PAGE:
How do I Cite A Poem?: MLA and APA Formatting Guide
Sep 12, 2021
Poem literature is an extensive field that many students find complicated to master. The fact that most poems are short, bearing hidden meanings, and written in a complicated language makes it even harder for newbies to get it right.
In this article, we explain to you how to analyze and reference your poem in APA
You're probably here because it's proving challenging to cite a poem in your assignments. You're not alone, most of your counterparts have also experienced similar challenges, and they got help by reading this guide. The most popular format for citing poems is MLA and APA. This guide will give you insights into quoting a poem using MLA and APA.
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How to Cite A Poem in MLA?
Quoting a poem in academic writing requires you to appropriately format the poem and the in-text citation to guide your reader to the source in your work cited page. MLA is the most popular citation format for poems. To begin with, separate the line quotes from the poem using a slash and include the poet's last name after the quote. Show the quote's location in the poem by including line numbers or page numbers if the poem has been published across several pages. For example;
- The poet satirically says, “My apple trees will never get across / And eat the cones under his pines, I tell him" (Frost, lines 25-26).
When making a work cited entry of the poem, including the poem's full publication details. You can create the work cited entry or use an MLA citation generator. Example;
- Frost, Robert. Mending wall. Enoch Pratt Free Library, 1934.
Adding a Poem Quote in MLA
Put quotation marks when quoting a single line of a poem. However, quoting more lines has to comply with specific requirements.
- Quoting 2-3 Lines
As already noted earlier, quoting two or more lines require separation of the individual lines using slashes.
- Example: Something there is that doesn't love a wall/That sends the frozen-ground-swell under it,
Use double slashes if the quoted lines are in separate stanzas without line numbers at the margin.
- Example: To where it bent in the undergrowth; //Then took the other, as just as fair, (Frost 124)
- Quoting 4+ Lines
In cases where you quote four or more lines, begin with an introductory sentence that ends in a colon before setting the quote in a block.
- Frost employs extensive imagery when he says:
- Where are there cows? But here, there are no cows.
- Before I built a wall, I'd ask to know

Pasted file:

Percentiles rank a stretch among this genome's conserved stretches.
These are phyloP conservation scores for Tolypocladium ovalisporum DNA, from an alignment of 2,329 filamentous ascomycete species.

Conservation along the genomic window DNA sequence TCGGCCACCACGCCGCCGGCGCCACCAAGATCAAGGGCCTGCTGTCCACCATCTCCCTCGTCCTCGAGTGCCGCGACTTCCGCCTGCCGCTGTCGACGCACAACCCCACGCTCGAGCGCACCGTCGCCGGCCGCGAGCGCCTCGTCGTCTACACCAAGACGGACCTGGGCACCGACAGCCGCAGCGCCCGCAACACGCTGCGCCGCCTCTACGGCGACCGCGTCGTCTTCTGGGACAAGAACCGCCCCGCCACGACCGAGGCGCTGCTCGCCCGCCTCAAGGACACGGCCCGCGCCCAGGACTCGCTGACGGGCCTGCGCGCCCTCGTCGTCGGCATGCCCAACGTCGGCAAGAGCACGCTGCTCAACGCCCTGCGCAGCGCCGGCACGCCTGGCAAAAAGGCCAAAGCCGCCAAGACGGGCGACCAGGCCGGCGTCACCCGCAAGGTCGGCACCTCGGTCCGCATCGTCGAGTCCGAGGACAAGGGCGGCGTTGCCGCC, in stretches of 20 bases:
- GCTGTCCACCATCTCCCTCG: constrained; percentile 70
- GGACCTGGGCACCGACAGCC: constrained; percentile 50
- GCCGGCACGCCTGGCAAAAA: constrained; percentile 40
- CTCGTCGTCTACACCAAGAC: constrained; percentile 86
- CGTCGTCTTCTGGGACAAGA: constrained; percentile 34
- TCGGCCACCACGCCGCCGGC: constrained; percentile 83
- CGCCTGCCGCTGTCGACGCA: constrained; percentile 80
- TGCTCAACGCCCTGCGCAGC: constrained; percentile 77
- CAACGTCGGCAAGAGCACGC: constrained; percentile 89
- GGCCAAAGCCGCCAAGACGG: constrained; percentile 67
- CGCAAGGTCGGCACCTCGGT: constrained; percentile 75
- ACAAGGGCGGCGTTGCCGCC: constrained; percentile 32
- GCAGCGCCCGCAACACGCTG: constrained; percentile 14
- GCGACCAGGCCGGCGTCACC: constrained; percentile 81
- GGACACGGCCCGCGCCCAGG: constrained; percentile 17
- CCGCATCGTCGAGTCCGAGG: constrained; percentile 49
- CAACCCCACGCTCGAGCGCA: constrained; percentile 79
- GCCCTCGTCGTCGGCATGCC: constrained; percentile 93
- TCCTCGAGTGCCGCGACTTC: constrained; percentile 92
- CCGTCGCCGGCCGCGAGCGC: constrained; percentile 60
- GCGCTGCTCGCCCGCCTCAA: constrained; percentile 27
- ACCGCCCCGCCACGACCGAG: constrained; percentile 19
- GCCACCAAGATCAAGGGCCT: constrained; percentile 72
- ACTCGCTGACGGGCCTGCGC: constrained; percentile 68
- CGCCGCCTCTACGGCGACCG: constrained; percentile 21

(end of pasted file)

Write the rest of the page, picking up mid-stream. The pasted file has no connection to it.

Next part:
- What I was walling in or walling out,
- And to whom I was like to give offense. (Frost, stanza2 lines 1-4).
There are two ways of citing a poem without line numbers at the margin. The first one is counting the lines physically according to the stanzas and quoting the exact line number. You can alternatively use page number.
Citing a Poem Taken from a Website;
Use the following format if the poem is from an online website:
- The poet's last name, First Name. “The Poem’s Title.” Book Title, Edition if available, Publisher Name, Publication Year, Website Name, URL. Access date.
Here is an example.
- Frost, Robert. “Mending Wall.” Poetry Foundation. (n.d). https://www.poetryfoundation.org/poems/44266/mending-wall. Accessed 8 August 2021.
Citing a Poem in APA
APA is an acronym for American Psychological Association, and it's the second most used citation style. The method is prevalent in social sciences but, it's also a common citation method for poems. Follow these APA citation rules whenever you’re citing a poem.
- Use quotation marks for quotes up to 40 words and separate lines with slashes.
- Use block citation for quotes exceeding 40 words.
- A block citation must begin in a new line.
- Quotation marks are not necessary for block citations.
- Always indent block quotations at 1.3 cm off the margin.
Example of short quotation citation
Frost, in his poem Mending Wall, observes, "I have come after them and made repair/Where they have left not one stone on a stone,"
A long quotation example;
- Here is what Frost says about mending walls:
- There where it is, we do not need the wall:
- He is all pine, and I am apple orchard.
- My apple trees will never get across
- And eat the cones under his pines, I tell him.
- He only says, ‘Good fences make good neighbors.’
Provide a complete reference of the source of the quote at the end of your paper. Follow this format if you took the quote from a book;
►Poet’s Last Name, First Name Initial. (Year). Title of the Poem. Editorial Initial, if any. Last Name. Book Title (PP. xx-xx). City. Publisher.
- ►Frost, R. (2010). The Road Not Taken, Birches, and Other Poems. Coyote Canyon Press.
- ►Use this template if the quote is taken from a website or other online sources;
- ►Poet’s Last Name, First name Initial. (Year, Month Day). Title of the poem. Retrieved from website
- ►Frost, R. (2015, September 11). The Road Not Taken. Retrieved from https://www.theparisreview.org/blog/2015/09/11/the-most-misread-poem-in-america/
Citing a poem becomes easier once you familiarize yourself with the citation formats. Your professor will recommend the citation style for you in your term paper. Always read the entire poem and follow the stipulated MLA and APA guidelines when citing your paper.
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